Sunday, November 21, 2010

Yes or No?: Nine Year Old Belly Dancers...

A bit of a quandry, especially the part in the write up that says Zheng Ciling is so shy, she burst into tears during the interview portion of the contest:

Thursday, November 18, 2010

Gerome: The Charmer Seduces Himself

The Jean-Leon Gerome exhibit at the Getty last summer has already moved to Paris, but I stumbled upon a book review of the catalog in the LA Times "Beyond the Surfaces of a Glittering Imperialist." Jumping off from questions raised by essays in the catalog, Jorie Finkel asks two questions that struck my Orientalish vein : 1) Though Gerome's representations are limited by the social perspectives of his time and place, to what degree are charges against his images is drawn on assumptions and fantasies of the viewers themselves? And, 2) noting collectors of Gerome and other Orientalist artists in "orientalized" regions such as Turkey and Dubai, "Can a painting still be considered racist if members of the race depicted apparently take pride in it?" Or dancing? No answers here. Plenty of opinions and complexities. And what if the technique makes it aesthetically beautiful?

Also look at the comments for a considered reaction and a reference to one of the must-reads on Orientalist paintings, The Orientalists by Kristen Davies. The painting is Gerome's famous "Snake Charmer" that adorns Edward Said's seminal work Orientalism.

Wednesday, November 3, 2010

Adonis: "..always more beauty to be seen..."

Syrian poet and perrenial Nobel Prize contender Adonis offered a reading and discussion last Saturday (Oct. 30) at Alwan for the Arts. Though nothing was said about belly dance, but a great deal was said about the complications and anxieties of "globalization" and the Westernization of Arab culture. Marcia Lynx Qualey generously published my report in her excellent online mag--Arabic Literature (in English). Link to Adonis at Alwan: Always More Beauty to Be Seen. Also, read Adonis' new collection Adonis: Selected Poems with beautiful translations and an introduction by poet Khaled Mattawa published by Yale Press.

Tuesday, November 2, 2010

Readings: Colonialism and Belly Dance

I post here several articles I am using for research, all centered around cultural ramifications of belly dance. They're published in academic journals and can be found through the Project Muse search engine found in most public and university library catalogs. (Note: NYU dance students you have no excuse!)

Tina Frühauf's "Raqs Gothique: Decolonizing Belly Dance" TDR: The Drama Review - Volume 53, Number 3, Fall 2009 (T 203) , pp. 117-138. This erudite article explores "goth" style belly dance through the lens of an ethnomusicologist, academic, and dancer based in New York. From the abstract: "Goth belly dance—or "raqs gothique"—fuses the already Westernized interpretative dance style of the Middle East with Goth subculture. Goth belly dancers want to reject or transcend the obvious roots of belly dancing in Orientalism, but how successful are they?"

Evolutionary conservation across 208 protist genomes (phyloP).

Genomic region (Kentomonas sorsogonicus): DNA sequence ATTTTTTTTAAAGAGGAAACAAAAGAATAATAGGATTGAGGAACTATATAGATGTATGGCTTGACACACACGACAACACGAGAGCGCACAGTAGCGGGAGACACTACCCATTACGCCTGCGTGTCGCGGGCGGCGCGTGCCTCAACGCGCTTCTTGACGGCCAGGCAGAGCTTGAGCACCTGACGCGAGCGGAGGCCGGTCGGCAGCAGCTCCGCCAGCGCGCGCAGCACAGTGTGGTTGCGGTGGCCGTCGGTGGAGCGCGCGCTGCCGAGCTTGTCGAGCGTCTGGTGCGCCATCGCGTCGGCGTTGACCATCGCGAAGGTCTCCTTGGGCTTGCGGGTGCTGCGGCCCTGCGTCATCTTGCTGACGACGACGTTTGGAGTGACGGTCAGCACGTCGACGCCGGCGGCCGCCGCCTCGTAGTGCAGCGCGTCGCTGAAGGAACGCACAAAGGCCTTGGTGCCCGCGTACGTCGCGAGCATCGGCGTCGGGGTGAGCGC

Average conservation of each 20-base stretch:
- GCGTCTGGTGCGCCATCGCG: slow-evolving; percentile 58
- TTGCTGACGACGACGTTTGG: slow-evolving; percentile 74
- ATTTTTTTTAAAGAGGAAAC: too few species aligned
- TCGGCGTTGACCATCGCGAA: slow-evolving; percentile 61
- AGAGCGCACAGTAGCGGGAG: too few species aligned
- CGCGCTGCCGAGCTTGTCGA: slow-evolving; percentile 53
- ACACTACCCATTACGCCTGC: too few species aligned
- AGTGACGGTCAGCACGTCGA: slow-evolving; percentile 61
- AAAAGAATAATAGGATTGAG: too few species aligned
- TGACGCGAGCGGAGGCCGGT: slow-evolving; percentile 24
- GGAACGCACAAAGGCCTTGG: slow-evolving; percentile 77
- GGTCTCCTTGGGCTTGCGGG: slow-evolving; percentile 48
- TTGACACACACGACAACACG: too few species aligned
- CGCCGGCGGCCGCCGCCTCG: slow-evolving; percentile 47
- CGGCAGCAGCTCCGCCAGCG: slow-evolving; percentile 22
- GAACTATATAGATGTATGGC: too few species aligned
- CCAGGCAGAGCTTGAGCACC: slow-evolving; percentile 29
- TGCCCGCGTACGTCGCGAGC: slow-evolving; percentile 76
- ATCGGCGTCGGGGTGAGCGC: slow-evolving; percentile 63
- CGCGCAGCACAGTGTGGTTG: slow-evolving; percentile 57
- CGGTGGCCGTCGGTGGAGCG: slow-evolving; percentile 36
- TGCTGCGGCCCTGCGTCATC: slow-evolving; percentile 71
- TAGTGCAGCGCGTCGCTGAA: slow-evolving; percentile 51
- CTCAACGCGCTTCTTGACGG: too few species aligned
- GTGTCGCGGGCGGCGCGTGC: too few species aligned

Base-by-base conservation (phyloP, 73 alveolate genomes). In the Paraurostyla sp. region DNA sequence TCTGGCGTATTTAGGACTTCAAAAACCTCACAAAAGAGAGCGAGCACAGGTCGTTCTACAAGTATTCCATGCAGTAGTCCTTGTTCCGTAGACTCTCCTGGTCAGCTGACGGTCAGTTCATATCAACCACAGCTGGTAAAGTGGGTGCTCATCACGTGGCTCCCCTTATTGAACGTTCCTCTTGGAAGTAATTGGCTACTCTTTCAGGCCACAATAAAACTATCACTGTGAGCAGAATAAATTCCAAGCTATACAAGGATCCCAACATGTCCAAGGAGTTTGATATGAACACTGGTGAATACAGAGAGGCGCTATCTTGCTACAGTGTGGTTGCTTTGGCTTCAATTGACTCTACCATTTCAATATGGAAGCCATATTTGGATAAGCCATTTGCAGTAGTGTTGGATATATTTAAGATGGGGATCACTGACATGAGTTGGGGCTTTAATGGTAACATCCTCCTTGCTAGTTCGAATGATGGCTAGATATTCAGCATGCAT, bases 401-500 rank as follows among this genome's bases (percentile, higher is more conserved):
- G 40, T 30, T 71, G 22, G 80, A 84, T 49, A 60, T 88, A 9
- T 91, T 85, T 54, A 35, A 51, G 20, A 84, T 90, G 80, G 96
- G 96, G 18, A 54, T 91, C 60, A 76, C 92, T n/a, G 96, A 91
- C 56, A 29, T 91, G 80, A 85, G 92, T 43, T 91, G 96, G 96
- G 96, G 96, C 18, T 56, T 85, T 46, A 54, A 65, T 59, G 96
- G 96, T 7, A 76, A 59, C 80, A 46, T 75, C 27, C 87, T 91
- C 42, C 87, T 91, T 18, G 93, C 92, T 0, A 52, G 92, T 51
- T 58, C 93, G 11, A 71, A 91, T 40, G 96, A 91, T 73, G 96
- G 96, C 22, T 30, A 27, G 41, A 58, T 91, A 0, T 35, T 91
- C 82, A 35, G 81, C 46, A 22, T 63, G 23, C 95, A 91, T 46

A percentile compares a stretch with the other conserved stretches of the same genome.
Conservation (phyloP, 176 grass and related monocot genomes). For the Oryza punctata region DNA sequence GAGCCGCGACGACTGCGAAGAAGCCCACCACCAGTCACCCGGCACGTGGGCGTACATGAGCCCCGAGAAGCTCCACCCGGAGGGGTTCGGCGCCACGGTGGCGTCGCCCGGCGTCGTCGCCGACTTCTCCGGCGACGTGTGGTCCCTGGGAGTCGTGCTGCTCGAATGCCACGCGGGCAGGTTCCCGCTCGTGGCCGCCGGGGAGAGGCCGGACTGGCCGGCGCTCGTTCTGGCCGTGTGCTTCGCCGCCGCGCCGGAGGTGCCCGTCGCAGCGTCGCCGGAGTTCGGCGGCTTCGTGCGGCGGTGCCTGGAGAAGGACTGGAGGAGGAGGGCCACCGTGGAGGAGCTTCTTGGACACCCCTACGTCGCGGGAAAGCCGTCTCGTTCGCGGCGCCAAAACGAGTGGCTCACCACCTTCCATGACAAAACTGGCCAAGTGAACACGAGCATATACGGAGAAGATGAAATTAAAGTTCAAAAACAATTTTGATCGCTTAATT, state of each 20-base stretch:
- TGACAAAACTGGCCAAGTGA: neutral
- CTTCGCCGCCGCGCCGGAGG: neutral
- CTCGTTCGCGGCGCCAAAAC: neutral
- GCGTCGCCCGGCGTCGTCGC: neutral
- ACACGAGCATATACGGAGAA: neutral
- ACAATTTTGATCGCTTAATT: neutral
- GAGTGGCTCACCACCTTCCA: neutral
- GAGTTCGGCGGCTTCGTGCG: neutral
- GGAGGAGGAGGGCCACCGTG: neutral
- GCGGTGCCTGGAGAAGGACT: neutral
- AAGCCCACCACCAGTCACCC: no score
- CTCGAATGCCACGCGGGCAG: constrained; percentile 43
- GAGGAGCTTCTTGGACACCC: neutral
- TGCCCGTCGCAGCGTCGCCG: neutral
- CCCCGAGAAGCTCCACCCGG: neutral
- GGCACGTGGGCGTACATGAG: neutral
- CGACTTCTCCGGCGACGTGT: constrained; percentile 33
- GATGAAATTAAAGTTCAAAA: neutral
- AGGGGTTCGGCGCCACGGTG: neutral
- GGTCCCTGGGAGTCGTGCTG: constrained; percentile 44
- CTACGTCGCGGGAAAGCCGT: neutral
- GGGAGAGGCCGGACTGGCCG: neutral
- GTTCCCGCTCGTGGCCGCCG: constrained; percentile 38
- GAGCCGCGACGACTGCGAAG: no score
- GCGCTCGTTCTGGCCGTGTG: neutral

Donnalee Dox's "Dancing Around Orientalism." TDR: The Drama Review; Winter2006, Vol. 50 Issue 4, p52-71. From the abstract: "This article discusses belly dancing in the West and orientalism. Western belly dancers commonly interpret Orientalist images as celebration of alternatives to Western patriarchy, materialism and logocentrism. During the 1960s and 70s, belly dancing developed as feminist efforts to claim and express sexuality of women. The emphasis on the open display of sexuality as self-empowerment for women is a function of Western representational practices. The term oriental dance to refer to belly dance distinguishes belly dancing from other forms of professional Western erotic dance and stripping.

Finally, Maira Sunaina's provocative "Belly Dancing: Arab-Face, Orientalist Feminism, and U.S. Empire." American Quarterly. Volume 60, Number 2, June 2008, pp. 317-345
Volume 60, Number 2, June 2008. From the lengthy abstract: "Belly dancing has become especially trendy among non-Arab women across the United States since the 1990s and in the San Francisco Bay Area where it was popularized in the 1960s and 1970s with the emergence of female liberation movements focusing on body politics. This article reflects on what it means for American women to stage Middle Eastern dance at a time when the United States is engaged in war and occupation in the Middle East and there is intensified preoccupation with the figure of the Arab and Muslim “other,” and particularly with the image of oppressed Middle Eastern and Muslim femininity. The research is based on interviews with belly dance students, performers, teachers, and managers in the Bay Area that explore: why is belly dancing so popular among non- Arab women in the Bay Area? Why has it exploded at a moment when Arab Americans themselves have been profiled and attacked during the War on Terror? What does this embodied performance of putatively “Middle Eastern culture” reveal about post-9/11 U.S. nationalism? I argue that belly dancing performances are entangled with the imperial engagements that link the United States and the Middle East and reveal a deeper politics of imperialism, racialization, and feminism in this moment of U.S. empire. The article situates the massive appeal of belly dancing and its growing resonance with white American women since 2001 in relation to contemporary gender and nationalist politics, demonstrating that belly dancing has become a popular site for the mobilization of “whiteness” and “Americanness” in relation to Arab/Muslim femininities and masculinities. Belly dancing has become a site for staging a New Age feminism and liberal Orientalist perspective on Arab and Muslim women. I explore how belly dance performances are layered with the politics of liberal multiculturalism, sisterhood, and female entrepreneurship."

Go read...then dance.